Bristol Uni to spend £3.4m putting gender-neutral bathrooms in all buildings
It’s been hailed as “exciting news” by the SU’s Equality, Liberation, and Access Officer
In a victory for Bristol's LGBT+ community, the university has agreed to make an investment of £3.4m to convert bathrooms across campus into gender-neutral spaces.
Announcing the move earlier this week SU Equality, Liberation and Access Officer Sally Patterson celebrated what she called "exciting news".
She wrote: "The changes will mean that both students and staff will have access to toilets where they feel comfortable".
Clarifying the plans, Patterson said that every building will have a "designated" toilet which fits the new brief, and that almost all toilets across the precinct will be reworked.
The upgrade will bring the university into line with other institutions across the country – the Home Office and the BBC both operate unisex facilities.
However, the cost of the move has raised questions over how the university chooses to spend its money at a time of increased scrutiny from students.
Responding to Patterson's announcement, Isaac Haigh, one of the faces of the March for Mental Health that took place earlier this year, questioned whether the work could be completed more cost effectively. He also suggested that money might be better spent on counselling services geared towards understanding the concerns of gender non-conforming students.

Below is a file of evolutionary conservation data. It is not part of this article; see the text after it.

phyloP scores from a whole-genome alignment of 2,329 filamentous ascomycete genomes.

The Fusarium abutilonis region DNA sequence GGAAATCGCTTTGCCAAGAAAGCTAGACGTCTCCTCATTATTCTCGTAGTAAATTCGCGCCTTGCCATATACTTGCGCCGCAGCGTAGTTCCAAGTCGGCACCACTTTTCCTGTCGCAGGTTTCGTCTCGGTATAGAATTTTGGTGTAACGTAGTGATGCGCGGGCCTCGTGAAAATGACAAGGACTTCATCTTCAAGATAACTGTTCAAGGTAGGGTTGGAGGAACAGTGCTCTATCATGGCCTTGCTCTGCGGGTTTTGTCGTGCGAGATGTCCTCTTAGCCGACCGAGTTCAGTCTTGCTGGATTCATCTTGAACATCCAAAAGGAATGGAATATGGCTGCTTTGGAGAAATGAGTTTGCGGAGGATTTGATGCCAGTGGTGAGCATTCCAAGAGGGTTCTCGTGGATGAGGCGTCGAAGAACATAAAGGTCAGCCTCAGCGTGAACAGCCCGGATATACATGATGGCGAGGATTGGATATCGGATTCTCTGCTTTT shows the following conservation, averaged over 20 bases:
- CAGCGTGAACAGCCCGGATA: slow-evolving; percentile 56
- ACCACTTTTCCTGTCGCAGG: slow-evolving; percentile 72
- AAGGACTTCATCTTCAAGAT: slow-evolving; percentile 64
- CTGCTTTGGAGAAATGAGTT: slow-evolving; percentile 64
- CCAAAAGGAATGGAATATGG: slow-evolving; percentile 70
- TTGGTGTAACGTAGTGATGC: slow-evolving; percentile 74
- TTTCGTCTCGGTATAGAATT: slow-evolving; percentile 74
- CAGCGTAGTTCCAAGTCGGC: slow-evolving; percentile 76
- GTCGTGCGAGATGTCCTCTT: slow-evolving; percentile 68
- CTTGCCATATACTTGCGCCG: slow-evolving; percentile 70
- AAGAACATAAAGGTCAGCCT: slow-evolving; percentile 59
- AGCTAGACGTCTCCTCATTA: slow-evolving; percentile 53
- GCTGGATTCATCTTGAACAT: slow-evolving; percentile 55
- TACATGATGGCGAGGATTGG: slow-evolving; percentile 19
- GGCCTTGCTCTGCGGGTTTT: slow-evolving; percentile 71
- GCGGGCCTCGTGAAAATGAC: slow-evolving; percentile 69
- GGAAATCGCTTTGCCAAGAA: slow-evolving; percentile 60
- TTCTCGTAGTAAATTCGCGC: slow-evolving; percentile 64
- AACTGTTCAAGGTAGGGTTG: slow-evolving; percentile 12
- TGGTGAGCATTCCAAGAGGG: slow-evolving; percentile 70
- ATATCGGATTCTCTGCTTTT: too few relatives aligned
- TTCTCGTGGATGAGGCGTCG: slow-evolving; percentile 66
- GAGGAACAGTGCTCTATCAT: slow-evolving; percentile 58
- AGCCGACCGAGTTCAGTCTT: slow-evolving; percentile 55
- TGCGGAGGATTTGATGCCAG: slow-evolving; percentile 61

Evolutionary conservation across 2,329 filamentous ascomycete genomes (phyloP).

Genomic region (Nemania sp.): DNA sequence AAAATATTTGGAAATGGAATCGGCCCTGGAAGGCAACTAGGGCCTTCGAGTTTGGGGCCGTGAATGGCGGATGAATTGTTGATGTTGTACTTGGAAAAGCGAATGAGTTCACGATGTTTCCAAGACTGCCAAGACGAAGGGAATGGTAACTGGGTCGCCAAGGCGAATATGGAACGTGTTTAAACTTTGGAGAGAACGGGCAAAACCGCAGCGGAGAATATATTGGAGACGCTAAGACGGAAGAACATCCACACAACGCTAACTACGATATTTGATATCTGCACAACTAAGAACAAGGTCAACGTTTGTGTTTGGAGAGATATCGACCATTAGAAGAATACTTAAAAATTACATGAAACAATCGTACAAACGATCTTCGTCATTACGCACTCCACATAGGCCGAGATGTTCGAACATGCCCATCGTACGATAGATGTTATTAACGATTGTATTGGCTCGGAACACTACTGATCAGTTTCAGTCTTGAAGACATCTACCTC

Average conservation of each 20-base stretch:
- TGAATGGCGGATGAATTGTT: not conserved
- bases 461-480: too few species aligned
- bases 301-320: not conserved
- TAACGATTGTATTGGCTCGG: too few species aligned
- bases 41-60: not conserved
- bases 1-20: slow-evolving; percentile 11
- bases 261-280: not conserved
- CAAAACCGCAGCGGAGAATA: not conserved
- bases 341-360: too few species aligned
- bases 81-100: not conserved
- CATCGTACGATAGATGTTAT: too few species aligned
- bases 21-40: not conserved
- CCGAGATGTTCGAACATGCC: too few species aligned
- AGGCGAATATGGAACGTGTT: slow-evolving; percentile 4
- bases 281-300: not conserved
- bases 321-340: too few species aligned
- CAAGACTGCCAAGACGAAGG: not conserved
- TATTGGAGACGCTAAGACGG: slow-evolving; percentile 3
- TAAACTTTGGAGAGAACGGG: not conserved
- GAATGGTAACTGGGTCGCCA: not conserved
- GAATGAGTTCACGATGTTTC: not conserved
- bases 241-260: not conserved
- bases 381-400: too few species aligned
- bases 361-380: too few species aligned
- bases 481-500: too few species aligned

Patterson was having none of it, however. She made it clear that access to safe bathroom facilities should be treated as a "basic human right" and that the issue has become an SU priority after several students raised concerns.
A genderqueer aerospace engineering student said: "I think it's long overdue that gender neutral bathrooms are introduced.
"Before this the uni has labelled wheelchair-accessible toilets as gender neutral toilets; which is sort of true, but limits the number of gender neutral bathrooms in general since standalone accessible toilets are few, with some accessible stalls placed behind gendered bathroom doors."
With the university planning to invest £1m annually into mental health services, it seems like there may not be a significant disparity between the amount spent on wellbeing services and the new gender-neutral bathrooms over the next four years.
All eyes will be on Big Hugh and his famously deep pockets as other student concerns are raised during the forthcoming year.